Spectrum: Autism Research News
(Scroll down to see the full list of articles in this special report.)
Many people are aware of autism’s core features — the unusual social interactions, the repetitive behaviors and restricted interests. Less appreciated are the problems people on the spectrum have getting a good night’s sleep. Many of them have trouble falling asleep, or wake up too early or for extended periods during the night. For the people on the spectrum who confront these problems, sleep doesn’t seem like a sidelight.
That’s why we’ve put the issue front and center in this special report on autism and sleep.
In various op-eds, scientists describe the behavioral consequences of lack of sleep, the role that electronic devices might play in disrupting sleep, and why it’s so difficult to study sleep in people with autism. Our news reports discuss the connection between autism and the body’s biological clock, and the importance of accounting for sleep in autism research.
The report also features tales of sleep deprivation from people on the spectrum and their families. And it spells out solutions. “How to get children with autism to sleep” details simple behavioral strategies that can help children with autism get the rest they need.
Our Spectrum Stories podcast features the voices of sleep researchers as well as those who are sleepless on the spectrum. And in a video newscast, the “Inside Scoop From the Autism Anchors: Sleep on the spectrum,” two scientists showcase the latest research on sleep and autism. We wish you, our readers, a good night’s sleep.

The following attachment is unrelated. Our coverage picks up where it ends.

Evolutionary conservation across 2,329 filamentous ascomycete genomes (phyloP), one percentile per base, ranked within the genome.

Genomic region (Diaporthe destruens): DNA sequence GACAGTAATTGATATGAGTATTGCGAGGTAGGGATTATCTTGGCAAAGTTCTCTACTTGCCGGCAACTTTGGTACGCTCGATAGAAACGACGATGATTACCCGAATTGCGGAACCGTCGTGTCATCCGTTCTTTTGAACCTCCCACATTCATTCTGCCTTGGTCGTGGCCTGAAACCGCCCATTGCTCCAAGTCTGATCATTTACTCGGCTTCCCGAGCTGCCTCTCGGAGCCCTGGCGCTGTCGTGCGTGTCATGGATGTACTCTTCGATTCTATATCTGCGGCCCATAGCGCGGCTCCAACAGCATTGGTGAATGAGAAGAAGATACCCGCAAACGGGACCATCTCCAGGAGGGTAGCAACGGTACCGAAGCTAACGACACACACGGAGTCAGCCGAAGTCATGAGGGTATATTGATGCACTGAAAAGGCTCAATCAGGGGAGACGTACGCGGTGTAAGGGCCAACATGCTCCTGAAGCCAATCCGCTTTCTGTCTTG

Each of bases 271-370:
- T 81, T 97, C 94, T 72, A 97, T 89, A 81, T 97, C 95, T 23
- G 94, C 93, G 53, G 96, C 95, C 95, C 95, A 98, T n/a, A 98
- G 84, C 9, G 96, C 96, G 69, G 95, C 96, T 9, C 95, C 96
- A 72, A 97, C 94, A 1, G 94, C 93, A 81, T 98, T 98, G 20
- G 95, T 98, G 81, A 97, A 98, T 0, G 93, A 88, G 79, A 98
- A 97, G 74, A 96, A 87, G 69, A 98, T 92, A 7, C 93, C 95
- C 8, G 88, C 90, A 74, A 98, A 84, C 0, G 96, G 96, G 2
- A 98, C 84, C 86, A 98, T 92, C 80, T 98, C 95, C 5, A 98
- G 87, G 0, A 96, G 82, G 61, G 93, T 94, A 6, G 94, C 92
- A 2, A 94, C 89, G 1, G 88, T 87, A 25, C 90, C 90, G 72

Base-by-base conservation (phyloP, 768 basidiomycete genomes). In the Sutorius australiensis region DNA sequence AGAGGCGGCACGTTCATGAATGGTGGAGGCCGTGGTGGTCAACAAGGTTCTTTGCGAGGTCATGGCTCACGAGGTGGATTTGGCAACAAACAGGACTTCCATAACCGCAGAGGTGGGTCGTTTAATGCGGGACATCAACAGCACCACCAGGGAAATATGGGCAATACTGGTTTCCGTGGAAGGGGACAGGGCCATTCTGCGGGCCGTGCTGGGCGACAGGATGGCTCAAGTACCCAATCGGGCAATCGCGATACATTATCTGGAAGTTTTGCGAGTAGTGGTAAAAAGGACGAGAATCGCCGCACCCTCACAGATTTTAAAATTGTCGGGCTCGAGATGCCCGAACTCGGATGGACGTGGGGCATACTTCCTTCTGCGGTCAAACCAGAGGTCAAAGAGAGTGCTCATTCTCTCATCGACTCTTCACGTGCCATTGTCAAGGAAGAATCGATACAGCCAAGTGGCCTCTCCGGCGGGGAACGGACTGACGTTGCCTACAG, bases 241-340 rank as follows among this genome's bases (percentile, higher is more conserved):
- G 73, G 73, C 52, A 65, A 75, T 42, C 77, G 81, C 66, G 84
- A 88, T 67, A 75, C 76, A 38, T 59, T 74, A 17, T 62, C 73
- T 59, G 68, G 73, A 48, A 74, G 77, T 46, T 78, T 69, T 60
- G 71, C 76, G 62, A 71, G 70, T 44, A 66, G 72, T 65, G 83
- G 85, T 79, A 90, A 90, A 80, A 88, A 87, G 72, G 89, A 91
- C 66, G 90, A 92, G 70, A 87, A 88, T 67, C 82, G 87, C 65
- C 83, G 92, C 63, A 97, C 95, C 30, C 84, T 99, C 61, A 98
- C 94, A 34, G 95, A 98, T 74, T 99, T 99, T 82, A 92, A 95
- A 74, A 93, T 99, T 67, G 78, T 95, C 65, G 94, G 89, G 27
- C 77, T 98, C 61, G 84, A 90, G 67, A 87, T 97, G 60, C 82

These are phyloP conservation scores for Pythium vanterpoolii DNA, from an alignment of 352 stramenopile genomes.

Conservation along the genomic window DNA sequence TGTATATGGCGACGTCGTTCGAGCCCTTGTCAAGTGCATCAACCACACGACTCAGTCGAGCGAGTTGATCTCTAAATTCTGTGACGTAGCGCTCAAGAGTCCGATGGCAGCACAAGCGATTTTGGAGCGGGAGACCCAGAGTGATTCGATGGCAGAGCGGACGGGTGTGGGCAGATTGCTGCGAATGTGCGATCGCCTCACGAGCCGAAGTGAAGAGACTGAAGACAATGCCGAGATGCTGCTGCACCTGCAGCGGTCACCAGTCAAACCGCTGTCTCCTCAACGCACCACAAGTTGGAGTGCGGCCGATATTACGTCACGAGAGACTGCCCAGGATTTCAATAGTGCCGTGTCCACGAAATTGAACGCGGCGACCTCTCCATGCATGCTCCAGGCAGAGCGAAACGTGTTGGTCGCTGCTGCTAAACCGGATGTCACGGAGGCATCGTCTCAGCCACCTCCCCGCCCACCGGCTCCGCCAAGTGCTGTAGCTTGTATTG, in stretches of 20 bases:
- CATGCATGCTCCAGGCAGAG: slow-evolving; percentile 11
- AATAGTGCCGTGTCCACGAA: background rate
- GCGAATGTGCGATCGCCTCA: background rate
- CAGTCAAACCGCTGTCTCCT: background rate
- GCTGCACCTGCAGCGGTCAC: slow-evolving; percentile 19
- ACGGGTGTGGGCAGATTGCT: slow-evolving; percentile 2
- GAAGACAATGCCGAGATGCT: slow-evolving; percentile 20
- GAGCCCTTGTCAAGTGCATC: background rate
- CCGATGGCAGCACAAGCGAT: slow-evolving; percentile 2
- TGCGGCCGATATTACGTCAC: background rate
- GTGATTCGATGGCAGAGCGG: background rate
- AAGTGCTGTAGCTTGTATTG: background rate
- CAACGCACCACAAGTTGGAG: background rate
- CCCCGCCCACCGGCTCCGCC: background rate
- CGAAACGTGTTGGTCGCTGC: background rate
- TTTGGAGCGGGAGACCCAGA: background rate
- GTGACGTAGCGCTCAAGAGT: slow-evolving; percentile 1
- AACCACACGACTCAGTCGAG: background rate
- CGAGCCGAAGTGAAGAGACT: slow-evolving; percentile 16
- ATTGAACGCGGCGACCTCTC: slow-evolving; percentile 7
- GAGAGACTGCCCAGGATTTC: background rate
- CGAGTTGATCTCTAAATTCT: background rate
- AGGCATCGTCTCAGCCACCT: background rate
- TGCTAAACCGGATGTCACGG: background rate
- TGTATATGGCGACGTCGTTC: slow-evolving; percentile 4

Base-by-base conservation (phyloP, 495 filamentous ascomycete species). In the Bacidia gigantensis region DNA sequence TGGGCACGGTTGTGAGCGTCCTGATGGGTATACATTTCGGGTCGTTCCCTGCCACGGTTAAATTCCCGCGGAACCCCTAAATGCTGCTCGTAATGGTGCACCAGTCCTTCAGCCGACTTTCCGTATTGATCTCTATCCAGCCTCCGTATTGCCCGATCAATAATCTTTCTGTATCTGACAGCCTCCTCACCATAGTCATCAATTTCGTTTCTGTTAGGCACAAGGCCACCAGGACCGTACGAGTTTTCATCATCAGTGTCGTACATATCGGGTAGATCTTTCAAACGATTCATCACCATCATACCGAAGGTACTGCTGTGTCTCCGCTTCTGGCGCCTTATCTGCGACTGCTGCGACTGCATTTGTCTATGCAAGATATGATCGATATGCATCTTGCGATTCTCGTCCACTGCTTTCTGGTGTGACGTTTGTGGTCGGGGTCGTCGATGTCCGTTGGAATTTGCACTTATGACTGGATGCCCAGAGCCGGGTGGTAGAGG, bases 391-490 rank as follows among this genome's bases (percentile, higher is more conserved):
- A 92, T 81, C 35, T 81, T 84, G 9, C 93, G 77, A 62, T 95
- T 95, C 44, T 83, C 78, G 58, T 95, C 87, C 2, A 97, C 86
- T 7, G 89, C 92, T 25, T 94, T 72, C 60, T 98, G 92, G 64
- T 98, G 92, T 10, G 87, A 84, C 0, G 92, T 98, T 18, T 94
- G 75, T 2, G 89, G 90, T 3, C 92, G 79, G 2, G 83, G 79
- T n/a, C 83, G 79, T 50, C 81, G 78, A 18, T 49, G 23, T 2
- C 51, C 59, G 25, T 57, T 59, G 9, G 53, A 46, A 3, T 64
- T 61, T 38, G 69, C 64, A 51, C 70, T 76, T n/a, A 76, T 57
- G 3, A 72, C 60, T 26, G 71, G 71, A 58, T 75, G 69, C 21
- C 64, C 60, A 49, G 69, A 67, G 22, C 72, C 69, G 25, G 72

Differences in sleep and circadian rhythm may distort the results of autism studies.
Insomnia troubles many children with autism. Luckily, research is awakening parents to some simple bedtime solutions.
Many people with autism have difficulty falling and staying asleep, but there may be ways to help them.
Exposure to certain types of light at night may exacerbate sleep issues among people with autism.
Behavioral interventions and medications can help children with autism-related syndromes sleep better, but the treatments must be tailored to the cause of each child’s sleep disturbance.
Sleep problems in autism may stem from the same biological changes that underlie the core features of the condition.
Children with autism who have sleep problems are often distracted, hyperactive, irritable and aggressive.
Five scientists describe the biggest challenges they face in solving sleep problems in people with autism.
Autism researchers and funding agencies should turn their attention to sleep in autism — and its many connections to health, mood and behavior.
For many people with autism, a good night’s sleep is an elusive thing.
Erin, a girl with autism, stayed awake talking, singing and playing acrobat — but not sleeping — for about four years.
Scientists are trying to understand why people with autism so often have trouble sleeping, and how to help them.
Two scientists describe the causes and consequences of sleep disruptions in autism — and what to do about them.